March 18, 2013

Twitter And Reality

"Twitter is the new AP, I like to say, a place where journalists often break news, even before feeding it to their employers." Howard Kurtz - CNN Opinion

"...the number of Washington and New York journalists now using Twitter... is increasing exponentially." Toby Harndon - The Telegraph
One of the startling things about Twitter is not that average idiots like you and me use it, but that serious people use it -- and take it seriously.

For some reason, this seems to be particularly true in journalism where Twittermania seems to be epidemic.

One of the arguments made in defense of Twitter as a legitimate journalistic tool is that by following Twitter you can get a good idea of what the common folk and your peers are thinking and saying. The thought is that Twitter is a reliable reflection of popular sentiment.

Not so, says to the Pew Research Center. According to a year-long study they did...
"The reaction on Twitter to major political events and policy decisions often differs a great deal from public opinion... At times the Twitter conversation is more liberal than survey responses, while at other times it is more conservative."
Why are Twitter reactions and Twitter trending not good indications of true public sentiment? According to Pew...
  • just 13% of adults said they ever use Twitter or read Twitter messages
  • only 3% said they regularly or sometimes tweet or retweet news or news headlines on Twitter.
  • Twitter users are considerably younger than the general public. 
  • Twitter users are more likely to be Democrats or lean toward the Democratic Party.
Some examples of how Twitter sentiment is often way out of line with public sentiment:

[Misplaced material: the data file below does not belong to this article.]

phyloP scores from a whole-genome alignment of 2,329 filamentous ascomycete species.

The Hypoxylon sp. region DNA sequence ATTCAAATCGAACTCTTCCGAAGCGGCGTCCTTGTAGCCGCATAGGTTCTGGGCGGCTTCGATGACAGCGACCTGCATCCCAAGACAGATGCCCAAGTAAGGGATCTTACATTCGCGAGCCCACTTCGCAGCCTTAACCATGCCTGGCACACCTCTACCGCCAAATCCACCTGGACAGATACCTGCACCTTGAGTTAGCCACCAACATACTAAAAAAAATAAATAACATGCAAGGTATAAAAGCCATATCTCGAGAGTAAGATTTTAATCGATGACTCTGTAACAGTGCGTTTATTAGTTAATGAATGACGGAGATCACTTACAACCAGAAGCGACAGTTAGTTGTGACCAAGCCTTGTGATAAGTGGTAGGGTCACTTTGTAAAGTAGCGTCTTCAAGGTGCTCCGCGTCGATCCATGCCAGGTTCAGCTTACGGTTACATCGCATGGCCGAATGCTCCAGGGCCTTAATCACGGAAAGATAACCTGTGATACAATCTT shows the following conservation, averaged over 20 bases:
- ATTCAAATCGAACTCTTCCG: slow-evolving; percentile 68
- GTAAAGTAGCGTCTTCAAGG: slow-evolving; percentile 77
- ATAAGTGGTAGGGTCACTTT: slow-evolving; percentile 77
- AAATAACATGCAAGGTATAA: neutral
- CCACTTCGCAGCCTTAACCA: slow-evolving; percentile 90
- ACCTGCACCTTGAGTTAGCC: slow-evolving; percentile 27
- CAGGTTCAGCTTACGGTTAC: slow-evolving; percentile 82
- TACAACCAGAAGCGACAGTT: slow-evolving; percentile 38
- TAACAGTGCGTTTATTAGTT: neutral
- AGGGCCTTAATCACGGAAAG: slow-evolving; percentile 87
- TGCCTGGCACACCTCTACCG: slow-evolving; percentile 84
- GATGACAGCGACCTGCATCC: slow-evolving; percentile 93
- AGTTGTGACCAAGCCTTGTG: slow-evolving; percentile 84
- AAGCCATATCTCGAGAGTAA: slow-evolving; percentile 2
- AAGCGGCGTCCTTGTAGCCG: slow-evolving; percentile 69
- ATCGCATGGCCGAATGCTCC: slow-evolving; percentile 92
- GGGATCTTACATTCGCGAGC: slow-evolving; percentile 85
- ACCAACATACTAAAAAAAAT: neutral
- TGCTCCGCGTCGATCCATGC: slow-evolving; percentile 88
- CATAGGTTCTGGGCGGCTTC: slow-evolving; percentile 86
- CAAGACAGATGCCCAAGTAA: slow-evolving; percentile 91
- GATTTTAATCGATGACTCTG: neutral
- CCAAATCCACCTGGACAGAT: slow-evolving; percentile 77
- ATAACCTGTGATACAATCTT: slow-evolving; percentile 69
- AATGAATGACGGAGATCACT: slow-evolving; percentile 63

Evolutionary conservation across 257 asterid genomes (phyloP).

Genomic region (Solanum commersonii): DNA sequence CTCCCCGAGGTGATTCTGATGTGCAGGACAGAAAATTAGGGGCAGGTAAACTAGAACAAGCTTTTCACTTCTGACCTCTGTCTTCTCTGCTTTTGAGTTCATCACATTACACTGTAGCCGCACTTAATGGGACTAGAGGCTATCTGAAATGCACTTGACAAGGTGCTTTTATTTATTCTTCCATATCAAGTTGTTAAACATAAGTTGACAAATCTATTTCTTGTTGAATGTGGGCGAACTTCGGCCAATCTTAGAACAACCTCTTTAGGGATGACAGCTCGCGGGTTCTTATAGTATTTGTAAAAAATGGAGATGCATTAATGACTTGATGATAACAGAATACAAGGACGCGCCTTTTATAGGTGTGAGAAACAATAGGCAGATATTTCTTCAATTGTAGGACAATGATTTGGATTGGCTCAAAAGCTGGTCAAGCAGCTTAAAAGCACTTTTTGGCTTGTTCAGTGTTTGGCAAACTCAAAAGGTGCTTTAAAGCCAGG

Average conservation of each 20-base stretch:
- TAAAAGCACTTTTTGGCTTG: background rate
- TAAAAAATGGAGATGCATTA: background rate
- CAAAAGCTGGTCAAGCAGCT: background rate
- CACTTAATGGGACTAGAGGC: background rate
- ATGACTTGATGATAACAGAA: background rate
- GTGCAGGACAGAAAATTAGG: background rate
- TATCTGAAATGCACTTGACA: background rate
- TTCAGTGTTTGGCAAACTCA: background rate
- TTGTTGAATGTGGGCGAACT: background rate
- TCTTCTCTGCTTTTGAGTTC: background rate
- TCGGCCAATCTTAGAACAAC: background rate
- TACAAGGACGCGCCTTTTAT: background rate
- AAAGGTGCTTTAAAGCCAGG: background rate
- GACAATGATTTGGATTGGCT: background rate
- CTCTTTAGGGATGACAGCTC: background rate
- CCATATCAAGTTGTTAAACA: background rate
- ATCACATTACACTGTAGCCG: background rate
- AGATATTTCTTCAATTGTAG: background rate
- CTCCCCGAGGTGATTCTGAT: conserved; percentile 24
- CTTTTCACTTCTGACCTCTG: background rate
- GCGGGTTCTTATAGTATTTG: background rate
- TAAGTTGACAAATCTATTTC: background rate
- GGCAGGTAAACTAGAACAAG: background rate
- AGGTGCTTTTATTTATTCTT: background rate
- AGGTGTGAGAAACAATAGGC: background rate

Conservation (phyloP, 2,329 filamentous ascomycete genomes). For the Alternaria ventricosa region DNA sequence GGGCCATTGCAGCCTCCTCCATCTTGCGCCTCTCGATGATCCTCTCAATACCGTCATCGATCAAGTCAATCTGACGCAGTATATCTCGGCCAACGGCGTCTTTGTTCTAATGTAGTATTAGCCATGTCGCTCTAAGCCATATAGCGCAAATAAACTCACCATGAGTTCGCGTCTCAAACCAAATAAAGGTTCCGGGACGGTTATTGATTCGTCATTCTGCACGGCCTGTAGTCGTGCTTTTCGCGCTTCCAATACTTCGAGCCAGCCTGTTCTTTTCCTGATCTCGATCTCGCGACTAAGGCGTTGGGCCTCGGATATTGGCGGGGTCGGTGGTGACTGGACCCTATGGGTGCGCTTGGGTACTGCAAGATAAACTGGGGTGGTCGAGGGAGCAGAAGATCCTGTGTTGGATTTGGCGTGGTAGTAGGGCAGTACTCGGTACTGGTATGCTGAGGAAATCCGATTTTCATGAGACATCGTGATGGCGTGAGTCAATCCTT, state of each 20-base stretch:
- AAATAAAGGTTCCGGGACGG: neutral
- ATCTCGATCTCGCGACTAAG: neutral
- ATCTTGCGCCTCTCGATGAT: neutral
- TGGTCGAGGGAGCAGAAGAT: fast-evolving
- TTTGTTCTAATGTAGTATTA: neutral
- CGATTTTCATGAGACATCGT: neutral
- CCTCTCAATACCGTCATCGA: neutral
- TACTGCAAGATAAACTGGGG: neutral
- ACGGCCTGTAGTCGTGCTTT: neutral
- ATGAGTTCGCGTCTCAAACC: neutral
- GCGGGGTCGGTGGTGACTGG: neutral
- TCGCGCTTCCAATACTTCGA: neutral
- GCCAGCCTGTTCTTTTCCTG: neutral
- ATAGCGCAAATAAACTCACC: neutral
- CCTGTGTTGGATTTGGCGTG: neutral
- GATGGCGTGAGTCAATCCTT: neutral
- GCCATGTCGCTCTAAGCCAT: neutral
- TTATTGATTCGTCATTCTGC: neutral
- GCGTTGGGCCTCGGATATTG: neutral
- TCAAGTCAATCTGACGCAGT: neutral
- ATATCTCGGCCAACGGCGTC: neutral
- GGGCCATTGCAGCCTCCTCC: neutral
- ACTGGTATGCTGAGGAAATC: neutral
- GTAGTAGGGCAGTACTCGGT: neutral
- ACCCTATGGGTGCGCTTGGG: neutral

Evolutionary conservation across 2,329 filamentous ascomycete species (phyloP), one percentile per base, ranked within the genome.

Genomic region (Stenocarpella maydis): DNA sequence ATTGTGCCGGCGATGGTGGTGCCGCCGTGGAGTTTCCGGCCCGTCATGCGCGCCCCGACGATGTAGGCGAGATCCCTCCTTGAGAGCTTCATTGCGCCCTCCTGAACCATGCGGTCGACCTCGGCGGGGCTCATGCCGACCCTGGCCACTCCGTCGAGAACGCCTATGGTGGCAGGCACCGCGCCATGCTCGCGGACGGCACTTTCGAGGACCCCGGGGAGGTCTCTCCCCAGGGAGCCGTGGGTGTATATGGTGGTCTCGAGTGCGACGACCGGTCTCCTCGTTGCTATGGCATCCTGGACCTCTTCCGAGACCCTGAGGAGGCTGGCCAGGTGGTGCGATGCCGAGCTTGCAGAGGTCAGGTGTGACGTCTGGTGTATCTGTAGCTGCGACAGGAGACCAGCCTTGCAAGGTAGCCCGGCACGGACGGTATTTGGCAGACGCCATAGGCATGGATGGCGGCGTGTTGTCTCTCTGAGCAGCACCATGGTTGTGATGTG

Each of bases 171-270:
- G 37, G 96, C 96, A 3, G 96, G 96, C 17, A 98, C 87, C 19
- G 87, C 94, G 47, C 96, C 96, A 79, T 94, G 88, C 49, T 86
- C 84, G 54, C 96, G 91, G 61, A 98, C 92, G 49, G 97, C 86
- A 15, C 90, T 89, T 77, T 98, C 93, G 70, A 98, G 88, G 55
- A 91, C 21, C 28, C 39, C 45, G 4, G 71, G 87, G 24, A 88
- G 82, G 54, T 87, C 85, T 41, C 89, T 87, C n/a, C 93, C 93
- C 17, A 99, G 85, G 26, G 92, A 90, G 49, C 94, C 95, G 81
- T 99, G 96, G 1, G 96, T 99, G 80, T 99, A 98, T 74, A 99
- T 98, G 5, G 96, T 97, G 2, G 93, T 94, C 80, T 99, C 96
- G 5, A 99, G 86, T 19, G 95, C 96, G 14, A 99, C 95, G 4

• While  48% of public opinion was positive on Obama's second inaugural speech, only 13% of Twitter sentiment was positive.
  • On the other hand, while 52% of the public was positive about Obama's election, 77% of Twitter reaction was positive.
  • In the first presidential debate, while only 20% of the public thought Obama did a better job than Romney, 59% of tweets thought he did.
  • Obama's State of the Union address in January was viewed positively by 42% of the public. But only 21% of tweets were positive.
Twitter is a very unreliable gauge of public sentiment. When you hear pundits bloviating about how it is representative of this or that, pay no attention.

Twitter is a fun way for morons like us to share inanities about our pathetic lives. Nothing more and nothing less.


Keith Marshall said...

Twitter is a fun way for morons like us to share inanities about our pathetic lives. Nothing more and nothing less. --> That's what it was set up to do, to be - a microblog. I don't even use it for that.

Kyle Duszynski said...

Playing devil's advocate here...what sample was used to generate"public opinion" numbers? My guess is it's people with land lines that are willing to answer survey questions, which in itself is a skewed demo. My point is neither Twitter nor telephone polls are a great basis for "public opinion" and both will be skewed to the demographic of the medium.

Andrew Bent said...

I like Vinny Warren's take on Twitter:

"Twits are the worker bees of the internet."